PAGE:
I feel as though my recent writings are all about technology stocks. They shouldn’t be though. All of the portfolios I manage are fully diversified and none of them have more than a market weighting in TMT (tech, media, & telecom). That could be changing though, if recent events are any indication.
The reason why I am typing away about tech more often these days is simply because that’s where I’m finding value. There are still a decent amount of undervalued investment opportunities in energy and other commodity-related companies. But aside from that, I’ve been uncovering tons of ideas within the software space, as well as Internet companies.
You’re probably thinking “yeah right.” He thinks Google (GOOG) is a value at 47 times forward earnings, but that’s not really “value.” I do still like Google because it’s the fastest growing tech company around and despite rising 100% since its IPO, it still trades at a discount to eBay (EBAY) and Yahoo! (YHOO), with stronger fundamentals. The fact that the stock was up $6 today, the very day 177 million shares were free to be sold by company insiders and early investors, shows that I’m not alone in that thinking. However, let’s assume that a 47 multiple is high enough to still scare most people away. That’s perfectly understandable, even if I think that will prove to be the wrong decision.
For the first time ever, I’ve been finding Internet stocks that trade at a discount to their growth rates. That’s pretty rare in any industry, but especially in tech. Nasdaq stocks will always trade at a premium to the S&P 500, as investors look there in hopes of finding the next Microsoft (MSFT). So you can imagine what happens when Internet stocks that trade at market multiples begin to pop up on my radar screen. These companies are growing 20% to 30% percent a year, have loads of cash on their balance sheets (which is mostly being used for small acquisitions as opposed to dividends), and like many technology companies, no debt to speak of.
Let me give you a couple of examples. As always, assume that if I am saying bullish things about certain stocks that I either own them already, or am strongly considering a purchase. The first is Ask Jeeves (ASKJ: $23). Now some people will just laugh at this. Why would you want to buy Ask Jeeves? I must be kidding, right? Rather than think about who Jeeves is (which I must admit doesn’t scream “buy my stock!”) let’s look at what really matters; the numbers. ASKJ is expected to grow earnings 30% in 2005 and 20% in 2006.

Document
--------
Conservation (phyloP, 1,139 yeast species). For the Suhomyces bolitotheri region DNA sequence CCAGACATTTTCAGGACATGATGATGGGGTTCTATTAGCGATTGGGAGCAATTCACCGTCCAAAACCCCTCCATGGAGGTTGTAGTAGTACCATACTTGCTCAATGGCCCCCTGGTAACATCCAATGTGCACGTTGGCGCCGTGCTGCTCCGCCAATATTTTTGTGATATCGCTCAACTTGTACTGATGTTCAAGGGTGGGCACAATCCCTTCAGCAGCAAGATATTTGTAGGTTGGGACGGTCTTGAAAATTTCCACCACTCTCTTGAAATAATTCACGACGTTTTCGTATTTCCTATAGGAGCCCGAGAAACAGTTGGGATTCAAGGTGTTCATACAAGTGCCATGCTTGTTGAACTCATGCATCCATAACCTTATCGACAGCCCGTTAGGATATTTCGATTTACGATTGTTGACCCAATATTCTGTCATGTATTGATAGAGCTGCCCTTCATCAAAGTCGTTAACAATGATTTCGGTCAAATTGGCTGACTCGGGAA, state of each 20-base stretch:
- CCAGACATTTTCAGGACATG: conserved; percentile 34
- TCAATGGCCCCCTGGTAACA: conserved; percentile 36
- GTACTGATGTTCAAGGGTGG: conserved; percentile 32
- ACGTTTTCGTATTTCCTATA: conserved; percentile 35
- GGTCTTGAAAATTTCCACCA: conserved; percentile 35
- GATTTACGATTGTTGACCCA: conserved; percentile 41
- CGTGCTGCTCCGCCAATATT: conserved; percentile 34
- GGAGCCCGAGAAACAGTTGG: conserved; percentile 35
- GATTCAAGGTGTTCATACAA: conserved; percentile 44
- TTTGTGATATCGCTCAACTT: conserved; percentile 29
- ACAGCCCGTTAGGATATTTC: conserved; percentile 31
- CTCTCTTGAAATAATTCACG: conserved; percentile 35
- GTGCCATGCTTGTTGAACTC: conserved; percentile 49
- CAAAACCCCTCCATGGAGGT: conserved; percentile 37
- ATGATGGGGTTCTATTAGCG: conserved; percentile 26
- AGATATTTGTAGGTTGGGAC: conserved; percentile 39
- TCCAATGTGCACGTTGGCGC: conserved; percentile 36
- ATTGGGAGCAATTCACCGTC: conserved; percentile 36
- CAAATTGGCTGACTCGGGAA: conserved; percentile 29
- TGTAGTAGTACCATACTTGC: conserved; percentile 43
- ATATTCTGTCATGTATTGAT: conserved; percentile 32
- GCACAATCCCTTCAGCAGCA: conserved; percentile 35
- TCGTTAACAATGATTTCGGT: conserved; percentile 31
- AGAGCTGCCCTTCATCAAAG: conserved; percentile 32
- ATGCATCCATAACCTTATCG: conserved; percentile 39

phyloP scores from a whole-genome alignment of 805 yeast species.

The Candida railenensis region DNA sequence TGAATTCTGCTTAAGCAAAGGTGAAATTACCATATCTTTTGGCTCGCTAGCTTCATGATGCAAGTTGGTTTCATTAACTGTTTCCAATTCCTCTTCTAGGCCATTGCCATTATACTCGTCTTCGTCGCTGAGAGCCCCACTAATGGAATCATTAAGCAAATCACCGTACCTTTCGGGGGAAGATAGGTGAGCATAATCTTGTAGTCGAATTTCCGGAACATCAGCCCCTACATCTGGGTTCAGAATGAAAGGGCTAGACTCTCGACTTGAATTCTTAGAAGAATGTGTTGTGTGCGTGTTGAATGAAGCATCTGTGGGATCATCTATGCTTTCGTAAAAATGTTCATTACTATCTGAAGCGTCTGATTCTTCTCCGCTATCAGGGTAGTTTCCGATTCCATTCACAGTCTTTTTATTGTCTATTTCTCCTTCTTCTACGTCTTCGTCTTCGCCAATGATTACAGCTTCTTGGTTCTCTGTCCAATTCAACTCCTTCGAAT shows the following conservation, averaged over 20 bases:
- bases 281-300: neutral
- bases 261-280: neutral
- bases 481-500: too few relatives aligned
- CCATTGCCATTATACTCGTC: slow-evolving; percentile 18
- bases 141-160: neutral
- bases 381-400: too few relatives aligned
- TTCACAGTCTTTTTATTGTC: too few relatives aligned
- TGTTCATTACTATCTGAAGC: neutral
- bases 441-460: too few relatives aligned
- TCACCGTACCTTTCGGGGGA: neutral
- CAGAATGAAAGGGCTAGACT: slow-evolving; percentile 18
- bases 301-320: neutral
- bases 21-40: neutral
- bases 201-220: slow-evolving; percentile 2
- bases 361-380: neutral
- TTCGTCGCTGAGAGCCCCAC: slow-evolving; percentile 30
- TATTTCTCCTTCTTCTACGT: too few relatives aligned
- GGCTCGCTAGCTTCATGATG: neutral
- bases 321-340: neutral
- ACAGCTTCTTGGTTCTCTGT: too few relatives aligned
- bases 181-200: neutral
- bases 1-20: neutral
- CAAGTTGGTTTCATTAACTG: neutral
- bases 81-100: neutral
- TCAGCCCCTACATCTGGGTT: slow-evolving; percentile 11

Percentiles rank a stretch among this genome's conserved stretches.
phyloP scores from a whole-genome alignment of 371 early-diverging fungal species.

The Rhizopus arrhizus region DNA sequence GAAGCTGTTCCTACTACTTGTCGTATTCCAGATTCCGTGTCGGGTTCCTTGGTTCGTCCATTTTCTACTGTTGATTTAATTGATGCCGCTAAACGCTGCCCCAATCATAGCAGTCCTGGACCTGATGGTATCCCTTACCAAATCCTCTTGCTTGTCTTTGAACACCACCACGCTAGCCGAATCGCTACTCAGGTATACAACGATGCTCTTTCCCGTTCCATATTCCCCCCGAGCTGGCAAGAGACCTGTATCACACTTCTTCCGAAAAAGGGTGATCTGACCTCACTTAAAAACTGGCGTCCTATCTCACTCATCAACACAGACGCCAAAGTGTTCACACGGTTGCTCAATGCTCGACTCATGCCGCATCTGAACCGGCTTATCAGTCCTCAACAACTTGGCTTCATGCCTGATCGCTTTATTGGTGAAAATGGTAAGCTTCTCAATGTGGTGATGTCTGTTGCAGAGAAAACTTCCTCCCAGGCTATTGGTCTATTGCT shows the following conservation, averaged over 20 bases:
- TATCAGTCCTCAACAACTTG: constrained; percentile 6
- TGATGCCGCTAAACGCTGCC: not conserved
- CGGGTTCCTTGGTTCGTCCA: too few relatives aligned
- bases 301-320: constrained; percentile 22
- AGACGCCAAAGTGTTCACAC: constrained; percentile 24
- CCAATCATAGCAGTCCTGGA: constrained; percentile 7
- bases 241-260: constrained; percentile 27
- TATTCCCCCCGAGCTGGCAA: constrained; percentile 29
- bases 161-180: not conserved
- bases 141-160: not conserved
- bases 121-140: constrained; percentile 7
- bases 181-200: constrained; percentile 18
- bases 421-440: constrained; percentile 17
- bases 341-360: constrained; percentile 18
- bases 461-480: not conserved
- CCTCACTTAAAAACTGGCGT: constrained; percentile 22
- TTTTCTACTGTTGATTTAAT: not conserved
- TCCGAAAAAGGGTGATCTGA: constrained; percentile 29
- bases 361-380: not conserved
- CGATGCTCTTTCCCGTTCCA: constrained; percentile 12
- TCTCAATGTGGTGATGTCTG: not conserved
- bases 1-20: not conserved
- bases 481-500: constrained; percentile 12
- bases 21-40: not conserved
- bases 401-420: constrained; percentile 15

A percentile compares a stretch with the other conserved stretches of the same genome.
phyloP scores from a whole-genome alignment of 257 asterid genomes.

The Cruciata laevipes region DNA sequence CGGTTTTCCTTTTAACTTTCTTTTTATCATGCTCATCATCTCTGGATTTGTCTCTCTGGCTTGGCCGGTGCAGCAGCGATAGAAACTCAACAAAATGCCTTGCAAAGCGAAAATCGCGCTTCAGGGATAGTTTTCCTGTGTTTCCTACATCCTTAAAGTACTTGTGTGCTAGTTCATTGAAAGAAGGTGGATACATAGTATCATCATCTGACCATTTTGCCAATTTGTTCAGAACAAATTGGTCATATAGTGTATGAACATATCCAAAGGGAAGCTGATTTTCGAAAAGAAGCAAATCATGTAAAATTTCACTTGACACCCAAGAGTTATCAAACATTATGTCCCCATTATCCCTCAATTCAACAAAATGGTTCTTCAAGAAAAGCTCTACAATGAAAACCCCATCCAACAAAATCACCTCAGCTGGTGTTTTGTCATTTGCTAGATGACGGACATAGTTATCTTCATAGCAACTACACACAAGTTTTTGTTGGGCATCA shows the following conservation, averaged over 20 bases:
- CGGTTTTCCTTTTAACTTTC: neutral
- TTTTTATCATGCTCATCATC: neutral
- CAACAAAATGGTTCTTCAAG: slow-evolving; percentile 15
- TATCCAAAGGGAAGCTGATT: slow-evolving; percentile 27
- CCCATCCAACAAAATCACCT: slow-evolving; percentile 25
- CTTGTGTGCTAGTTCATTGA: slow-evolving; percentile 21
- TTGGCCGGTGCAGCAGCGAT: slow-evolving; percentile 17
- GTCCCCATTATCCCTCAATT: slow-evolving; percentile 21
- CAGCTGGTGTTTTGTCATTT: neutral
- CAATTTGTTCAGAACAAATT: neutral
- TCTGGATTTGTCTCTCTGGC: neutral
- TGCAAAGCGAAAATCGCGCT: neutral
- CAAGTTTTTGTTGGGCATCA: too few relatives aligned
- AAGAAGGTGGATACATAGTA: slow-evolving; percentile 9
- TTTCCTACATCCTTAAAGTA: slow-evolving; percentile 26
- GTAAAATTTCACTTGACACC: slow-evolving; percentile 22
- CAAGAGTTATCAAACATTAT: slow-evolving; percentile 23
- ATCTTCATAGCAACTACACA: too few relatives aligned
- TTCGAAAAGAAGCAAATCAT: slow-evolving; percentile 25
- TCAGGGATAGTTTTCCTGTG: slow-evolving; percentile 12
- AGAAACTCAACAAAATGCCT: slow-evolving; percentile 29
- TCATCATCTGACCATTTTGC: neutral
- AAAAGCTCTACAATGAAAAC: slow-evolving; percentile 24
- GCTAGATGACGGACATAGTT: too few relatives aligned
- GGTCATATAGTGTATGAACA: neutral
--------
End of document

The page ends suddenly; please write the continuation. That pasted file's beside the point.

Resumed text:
Normally I would guess a stock like this would be trading at 40 or 50 times earnings and I wouldn’t even consider buying it. However, the P/E on 2005 numbers is 16.9x. That’s right, the same multiple as the S&P 500 index, only with more than twice the growth. Two things jump out a me about this company. One, it shouldn’t be trading at a market multiple. And two, if another Internet search company bought ASKJ, it would be ridiculously accretive to earnings.
The next stock is InfoSpace (INSP: $43). A very similar situation to Ask Jeeves. INSP is in paid search, as well as services for mobile phones, like ring tone downloads. Earnings are expected to jump 32% in 2005 and another 31% in 2006. The company has no debt and $9 per share in cash (which has been used for several small acquisitions in recent years and will likely continue). Strip out the cash and you get a share price of $34 and a 2005 P/E of 18.7x. Again, if someone like Yahoo! was to buy a company like this, it would add to earnings immediately, given that Yahoo! trades at over 50 times earnings.
The best explanation for why these lesser known Internet stocks are so cheap compared with the likes of giants Google and Yahoo! is that they are second tier players. Many growth investors simply go with the biggest company in the area they want to invest in. However, smaller firms like ASKJ and INSP have proved that there is room for them too and they continue to grow handsomely under the radar.
I really think eventually Wall Street will realize this and give them a higher market value. They may still trade at a discount to the industry bellwethers, but a 25 or 3o P/E seems attainable as soon as the Street realizes how cheap these stocks are and that these companies can survive. I wouldn’t be surpruised if other companies realize this first, and scoop them up before they are in higher demand.